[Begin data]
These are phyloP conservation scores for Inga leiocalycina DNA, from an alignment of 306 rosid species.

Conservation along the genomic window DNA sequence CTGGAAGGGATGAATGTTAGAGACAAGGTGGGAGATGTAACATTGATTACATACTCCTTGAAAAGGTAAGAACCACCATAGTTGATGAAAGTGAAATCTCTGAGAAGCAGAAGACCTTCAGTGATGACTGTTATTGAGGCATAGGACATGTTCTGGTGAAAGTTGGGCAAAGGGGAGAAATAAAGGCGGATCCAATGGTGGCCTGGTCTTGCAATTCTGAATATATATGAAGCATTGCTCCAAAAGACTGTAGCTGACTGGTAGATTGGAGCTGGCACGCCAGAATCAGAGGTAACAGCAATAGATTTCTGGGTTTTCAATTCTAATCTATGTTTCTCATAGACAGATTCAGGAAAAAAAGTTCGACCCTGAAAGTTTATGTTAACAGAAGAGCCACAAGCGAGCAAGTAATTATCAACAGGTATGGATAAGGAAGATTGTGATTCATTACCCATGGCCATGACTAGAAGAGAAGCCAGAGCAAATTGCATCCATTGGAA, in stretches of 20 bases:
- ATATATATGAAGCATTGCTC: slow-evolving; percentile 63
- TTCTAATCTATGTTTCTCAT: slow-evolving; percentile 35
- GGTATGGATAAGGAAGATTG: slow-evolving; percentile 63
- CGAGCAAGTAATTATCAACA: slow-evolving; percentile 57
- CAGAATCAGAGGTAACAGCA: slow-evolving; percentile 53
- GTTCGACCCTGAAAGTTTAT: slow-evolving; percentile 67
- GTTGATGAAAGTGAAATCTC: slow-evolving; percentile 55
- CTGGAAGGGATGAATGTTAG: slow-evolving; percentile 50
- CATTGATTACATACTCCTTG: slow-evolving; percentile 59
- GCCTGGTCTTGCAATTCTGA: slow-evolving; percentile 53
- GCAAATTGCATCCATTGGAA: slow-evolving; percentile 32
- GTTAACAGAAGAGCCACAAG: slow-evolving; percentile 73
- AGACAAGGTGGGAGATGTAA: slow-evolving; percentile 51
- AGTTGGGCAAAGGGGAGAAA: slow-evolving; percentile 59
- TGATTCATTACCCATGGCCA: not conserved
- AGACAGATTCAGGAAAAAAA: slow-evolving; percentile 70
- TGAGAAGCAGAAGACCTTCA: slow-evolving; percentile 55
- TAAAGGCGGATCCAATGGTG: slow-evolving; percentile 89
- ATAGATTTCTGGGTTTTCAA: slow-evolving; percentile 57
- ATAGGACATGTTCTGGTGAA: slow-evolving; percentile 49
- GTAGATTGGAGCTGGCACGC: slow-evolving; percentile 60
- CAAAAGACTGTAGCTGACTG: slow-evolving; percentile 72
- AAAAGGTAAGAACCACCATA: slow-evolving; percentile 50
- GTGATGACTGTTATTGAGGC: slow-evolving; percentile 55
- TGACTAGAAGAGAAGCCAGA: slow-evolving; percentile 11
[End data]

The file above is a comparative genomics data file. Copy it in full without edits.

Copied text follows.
These are phyloP conservation scores for Inga leiocalycina DNA, from an alignment of 306 rosid species.

Conservation along the genomic window DNA sequence CTGGAAGGGATGAATGTTAGAGACAAGGTGGGAGATGTAACATTGATTACATACTCCTTGAAAAGGTAAGAACCACCATAGTTGATGAAAGTGAAATCTCTGAGAAGCAGAAGACCTTCAGTGATGACTGTTATTGAGGCATAGGACATGTTCTGGTGAAAGTTGGGCAAAGGGGAGAAATAAAGGCGGATCCAATGGTGGCCTGGTCTTGCAATTCTGAATATATATGAAGCATTGCTCCAAAAGACTGTAGCTGACTGGTAGATTGGAGCTGGCACGCCAGAATCAGAGGTAACAGCAATAGATTTCTGGGTTTTCAATTCTAATCTATGTTTCTCATAGACAGATTCAGGAAAAAAAGTTCGACCCTGAAAGTTTATGTTAACAGAAGAGCCACAAGCGAGCAAGTAATTATCAACAGGTATGGATAAGGAAGATTGTGATTCATTACCCATGGCCATGACTAGAAGAGAAGCCAGAGCAAATTGCATCCATTGGAA, in stretches of 20 bases:
- ATATATATGAAGCATTGCTC: slow-evolving; percentile 63
- TTCTAATCTATGTTTCTCAT: slow-evolving; percentile 35
- GGTATGGATAAGGAAGATTG: slow-evolving; percentile 63
- CGAGCAAGTAATTATCAACA: slow-evolving; percentile 57
- CAGAATCAGAGGTAACAGCA: slow-evolving; percentile 53
- GTTCGACCCTGAAAGTTTAT: slow-evolving; percentile 67
- GTTGATGAAAGTGAAATCTC: slow-evolving; percentile 55
- CTGGAAGGGATGAATGTTAG: slow-evolving; percentile 50
- CATTGATTACATACTCCTTG: slow-evolving; percentile 59
- GCCTGGTCTTGCAATTCTGA: slow-evolving; percentile 53
- GCAAATTGCATCCATTGGAA: slow-evolving; percentile 32
- GTTAACAGAAGAGCCACAAG: slow-evolving; percentile 73
- AGACAAGGTGGGAGATGTAA: slow-evolving; percentile 51
- AGTTGGGCAAAGGGGAGAAA: slow-evolving; percentile 59
- TGATTCATTACCCATGGCCA: not conserved
- AGACAGATTCAGGAAAAAAA: slow-evolving; percentile 70
- TGAGAAGCAGAAGACCTTCA: slow-evolving; percentile 55
- TAAAGGCGGATCCAATGGTG: slow-evolving; percentile 89
- ATAGATTTCTGGGTTTTCAA: slow-evolving; percentile 57
- ATAGGACATGTTCTGGTGAA: slow-evolving; percentile 49
- GTAGATTGGAGCTGGCACGC: slow-evolving; percentile 60
- CAAAAGACTGTAGCTGACTG: slow-evolving; percentile 72
- AAAAGGTAAGAACCACCATA: slow-evolving; percentile 50
- GTGATGACTGTTATTGAGGC: slow-evolving; percentile 55
- TGACTAGAAGAGAAGCCAGA: slow-evolving; percentile 11